Dogs are carnivores. They are designed to hunt prey and eat raw meat. Not soybeans, especially not GMO soybeans. Of course, dogs will eat this, if they get hungry enough. In fact, they will probably wolf it down, as their bodies search desperately for the vital nutrients that aren’t there. And just in case hunger is not enough, flavor-enhancing chemicals can be used to give a meaty flavor to this stuff. But that does not make it meat.

Come to think of it, soymeal and soybean oil, highly processed to remove the stench and horrible natural taste, are added to all sorts of foods made for humans. While we are omnivores, replacing meat with soy is a bad idea for us too.

In other words, processed soy is not fit for a dog—or humans either.

 

Would You Rather Eat Grassfed Hamburger or Soymeal?

The answer is very obvious, for most people. And almost all the people who would choose soymeal would do so because of their vegan or vegetarian beliefs, or because they are scared to eat red meat. But the reason that most humans would choose grassfed hamburger is because grassfed meat is one of the oldest and most traditional foods of humankind, a food that has nourished humankind for thousands of generations. In contrast, unfermented soy has been eaten for little more than one hundred years. And GMO soy did not even exist until the 1990s. All soy includes hormone-disrupting chemicals and other toxins, though traditionally fermented soy has much less.

To say that grassfed meat tastes better than unfermented soy is like saying water is wet. And grassfed meat and fat are full of valuable nutrients, and are not toxic. This wonderful meat provides many nutrients that our bodies crave, and make us healthier and stronger.

While the soy industry has planted all kinds of misinformation all over the Internet, trying to convince us that soy products have been eaten since the dawn of time, the truth is very different. Soy was first grown as a crop in China, thousands of years ago. This soy was not eaten at first. It was used to restore nitrogen to the soil, and would be alternated with food crops at various intervals. The fact that soy was not eaten or fed to animals tells us that the early Chinese knew it was not good to eat, as even this early, non-GMO soy had toxins, hormone disruptors, and smelled and tasted horrible. Eventually, the Chinese learned to ferment soy to make various foods. The traditional fermentation process reduced the toxins, and greatly improved the taste and smell. Even this fermented soy was only eaten in small amounts, and used mainly as a condiment and seasoning.

It was not until the twentieth century that the eating of unfermented soy really began. Industrial processing made it possible to extract large amounts of oil from soy. This oil could only be made by refining soybeans, and had never been eaten by humans before. At first it was used solely for industrial uses, but soon was used as an ingredient in processed food and as a cooking oil. The sludge left over after the oil was extracted was thrown out as smelly, slimy garbage. Then someone came up with the idea of adding this sludge to foods, as it does contain protein. This sludge is still the basis of most soy foods, though now it almost always GMO. Since this stuff is truly revolting in its natural state, it is highly processed and mixed with sweeteners and flavor enhancers. Unbelievably, soy products are marketed as “health foods.”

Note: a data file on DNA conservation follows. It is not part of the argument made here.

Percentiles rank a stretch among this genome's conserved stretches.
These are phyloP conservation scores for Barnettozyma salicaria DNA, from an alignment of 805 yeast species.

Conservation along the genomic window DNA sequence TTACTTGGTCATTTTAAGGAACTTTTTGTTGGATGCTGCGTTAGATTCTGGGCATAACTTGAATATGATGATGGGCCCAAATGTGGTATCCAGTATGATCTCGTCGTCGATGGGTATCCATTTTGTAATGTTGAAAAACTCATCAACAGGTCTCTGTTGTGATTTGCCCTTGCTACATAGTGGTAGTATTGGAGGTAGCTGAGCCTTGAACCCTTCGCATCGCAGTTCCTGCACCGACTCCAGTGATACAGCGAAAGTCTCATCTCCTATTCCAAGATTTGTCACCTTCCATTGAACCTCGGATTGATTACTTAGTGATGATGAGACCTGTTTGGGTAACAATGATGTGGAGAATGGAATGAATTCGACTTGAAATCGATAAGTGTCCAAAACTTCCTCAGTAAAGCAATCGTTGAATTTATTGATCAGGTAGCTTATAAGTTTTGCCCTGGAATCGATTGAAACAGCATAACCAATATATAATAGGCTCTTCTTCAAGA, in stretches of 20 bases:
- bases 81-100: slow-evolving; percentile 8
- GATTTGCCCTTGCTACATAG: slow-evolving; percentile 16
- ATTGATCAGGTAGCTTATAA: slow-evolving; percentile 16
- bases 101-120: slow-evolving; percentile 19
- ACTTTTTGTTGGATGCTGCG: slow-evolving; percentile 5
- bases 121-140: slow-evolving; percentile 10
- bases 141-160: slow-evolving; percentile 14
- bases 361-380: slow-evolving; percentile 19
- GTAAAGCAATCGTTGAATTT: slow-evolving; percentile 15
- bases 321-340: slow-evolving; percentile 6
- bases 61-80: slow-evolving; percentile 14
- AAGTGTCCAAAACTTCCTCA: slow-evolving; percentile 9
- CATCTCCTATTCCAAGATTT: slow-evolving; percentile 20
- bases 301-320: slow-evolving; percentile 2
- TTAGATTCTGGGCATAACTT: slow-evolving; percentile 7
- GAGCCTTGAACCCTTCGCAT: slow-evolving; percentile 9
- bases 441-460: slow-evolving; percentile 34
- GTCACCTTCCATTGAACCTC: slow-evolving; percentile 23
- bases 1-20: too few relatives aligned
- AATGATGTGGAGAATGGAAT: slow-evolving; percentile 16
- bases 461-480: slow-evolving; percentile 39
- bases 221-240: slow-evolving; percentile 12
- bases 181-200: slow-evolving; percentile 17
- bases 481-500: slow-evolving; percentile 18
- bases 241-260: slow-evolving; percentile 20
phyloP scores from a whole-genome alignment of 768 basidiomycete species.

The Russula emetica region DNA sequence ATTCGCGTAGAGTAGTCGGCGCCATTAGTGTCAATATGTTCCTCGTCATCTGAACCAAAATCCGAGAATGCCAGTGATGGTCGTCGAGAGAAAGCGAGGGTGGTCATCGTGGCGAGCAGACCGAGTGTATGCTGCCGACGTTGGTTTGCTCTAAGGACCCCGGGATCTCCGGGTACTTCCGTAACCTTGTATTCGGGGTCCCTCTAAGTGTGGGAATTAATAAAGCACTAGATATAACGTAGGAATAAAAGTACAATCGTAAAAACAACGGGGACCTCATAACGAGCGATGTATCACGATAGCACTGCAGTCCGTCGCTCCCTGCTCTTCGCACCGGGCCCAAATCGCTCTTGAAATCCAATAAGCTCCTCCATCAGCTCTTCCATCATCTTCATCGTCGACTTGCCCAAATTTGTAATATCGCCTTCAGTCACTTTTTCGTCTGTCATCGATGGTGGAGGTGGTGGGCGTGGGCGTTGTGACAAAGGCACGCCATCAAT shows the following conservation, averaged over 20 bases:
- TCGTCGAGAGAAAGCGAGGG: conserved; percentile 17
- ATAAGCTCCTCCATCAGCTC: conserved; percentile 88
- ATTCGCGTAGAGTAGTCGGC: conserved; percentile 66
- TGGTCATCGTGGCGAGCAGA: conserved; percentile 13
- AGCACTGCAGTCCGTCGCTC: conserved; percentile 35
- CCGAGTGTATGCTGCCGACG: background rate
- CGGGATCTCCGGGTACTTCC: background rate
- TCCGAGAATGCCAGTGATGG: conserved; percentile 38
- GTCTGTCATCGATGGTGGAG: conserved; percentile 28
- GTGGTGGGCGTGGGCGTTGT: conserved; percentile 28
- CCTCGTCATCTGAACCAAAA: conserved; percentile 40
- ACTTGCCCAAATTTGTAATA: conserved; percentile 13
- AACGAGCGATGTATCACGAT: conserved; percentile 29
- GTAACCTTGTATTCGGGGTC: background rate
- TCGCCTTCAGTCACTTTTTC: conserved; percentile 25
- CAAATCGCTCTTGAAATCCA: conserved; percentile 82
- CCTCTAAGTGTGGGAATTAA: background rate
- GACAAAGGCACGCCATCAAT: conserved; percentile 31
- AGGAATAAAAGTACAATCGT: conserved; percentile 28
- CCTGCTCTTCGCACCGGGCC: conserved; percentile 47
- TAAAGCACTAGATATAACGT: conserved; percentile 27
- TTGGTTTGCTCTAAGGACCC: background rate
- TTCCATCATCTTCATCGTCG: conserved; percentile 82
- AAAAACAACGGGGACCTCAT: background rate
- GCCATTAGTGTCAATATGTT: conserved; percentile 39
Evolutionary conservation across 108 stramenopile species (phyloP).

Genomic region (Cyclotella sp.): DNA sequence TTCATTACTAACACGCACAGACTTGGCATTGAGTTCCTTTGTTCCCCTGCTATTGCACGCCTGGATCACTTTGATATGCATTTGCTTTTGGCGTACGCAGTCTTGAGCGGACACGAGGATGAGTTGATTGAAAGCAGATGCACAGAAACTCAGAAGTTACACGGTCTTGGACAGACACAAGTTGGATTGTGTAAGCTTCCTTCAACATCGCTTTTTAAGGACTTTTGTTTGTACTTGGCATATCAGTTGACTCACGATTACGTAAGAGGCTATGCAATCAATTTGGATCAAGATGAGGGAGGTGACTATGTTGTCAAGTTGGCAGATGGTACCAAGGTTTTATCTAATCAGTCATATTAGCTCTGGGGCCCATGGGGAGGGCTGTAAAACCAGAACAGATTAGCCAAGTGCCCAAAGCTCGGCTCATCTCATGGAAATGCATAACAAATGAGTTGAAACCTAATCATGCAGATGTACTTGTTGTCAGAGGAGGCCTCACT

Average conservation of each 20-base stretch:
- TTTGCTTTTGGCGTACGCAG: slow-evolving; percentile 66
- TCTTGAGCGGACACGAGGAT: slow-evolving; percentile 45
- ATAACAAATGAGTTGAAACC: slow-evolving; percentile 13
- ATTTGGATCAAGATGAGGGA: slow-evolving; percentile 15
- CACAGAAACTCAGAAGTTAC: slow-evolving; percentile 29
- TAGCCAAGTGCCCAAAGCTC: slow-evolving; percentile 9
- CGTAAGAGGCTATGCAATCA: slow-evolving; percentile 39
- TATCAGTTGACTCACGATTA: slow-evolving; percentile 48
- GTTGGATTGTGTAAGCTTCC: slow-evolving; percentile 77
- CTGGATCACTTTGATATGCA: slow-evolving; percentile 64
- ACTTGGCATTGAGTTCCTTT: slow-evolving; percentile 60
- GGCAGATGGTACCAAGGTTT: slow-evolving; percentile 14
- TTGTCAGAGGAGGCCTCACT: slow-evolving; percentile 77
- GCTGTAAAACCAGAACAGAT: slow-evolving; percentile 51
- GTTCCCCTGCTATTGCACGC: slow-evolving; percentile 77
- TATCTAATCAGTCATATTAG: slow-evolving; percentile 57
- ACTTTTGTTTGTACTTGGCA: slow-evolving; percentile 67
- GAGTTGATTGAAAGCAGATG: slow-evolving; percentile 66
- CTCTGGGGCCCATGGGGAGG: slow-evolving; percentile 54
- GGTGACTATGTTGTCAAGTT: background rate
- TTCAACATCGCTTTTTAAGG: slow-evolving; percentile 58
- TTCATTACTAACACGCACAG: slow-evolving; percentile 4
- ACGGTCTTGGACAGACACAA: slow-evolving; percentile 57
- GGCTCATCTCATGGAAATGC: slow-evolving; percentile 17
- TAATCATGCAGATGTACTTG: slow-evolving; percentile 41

I choose grassfed hamburger.

 

Grassfed Meat and Organs Can Be Great for Dogs, and Humans

I have often written about how grassfed meat can help people recover from all kinds of injuries, including physical ones. This applies to dogs as well as people. My friend John Wood, a terrific grassfed farmer and the founder of U.S. Wellness Meats, learned this firsthand about four years ago. John’s dog, Buck, was severely injured in an accident. The Vet found a severely broken hip, and did not think Buck would ever recover. John did not give up. He put Buck on a diet of raw grassfed meat, grassfed liver, and grassfed marrow bones. There was no surgery. John also gave Buck a very high-quality liquid calcium magnesium supplement. After three months, Buck was completely recovered. X-rays showed that the hip had healed completely.

Does anyone really think that Buck would have been healed by eating canned soymeal?

I know a number of humans, including myself, who have rebuilt their bodies and health by eating grassfed meat. So, I say that grassfed meat is fit for a dog, and humans, as both species thrive on it.

I am not a veterinarian, and am not qualified to advise people on what to feed their dogs. But no one needs to be a vet to know that feeding dogs a vegetarian soy-heavy diet from a can just does not make sense.

Related Post

Avoid Second-Hand Soy—Just Eat Grassfed

This post is part of Monday Mania, Fat Tuesday, Real Food Wednesday, Freaky Friday, and Fight Back Friday blog carnivals.

Don’t Be Afraid of Real Food

By Stanley A. Fishman, author of Tender Grassfed Meat and Tender Grassfed Barbecue

Tender grassfed rib steak with pastured eggs.

Tender grassfed rib steak with pastured eggs.

Some years ago, I was going to lunch with two friends. The restaurant had a special, a brisket pot roast that smelled wonderful, and made us all hungry. One of my friends wanted to order the special, but he was afraid. He said “That looks so good, but it will clog my arteries and take years off my life. I cannot risk it.” He ordered a chicken salad he did not want and did not enjoy. He had no chronic disease, but he was afraid that one serving of meat would shorten his life.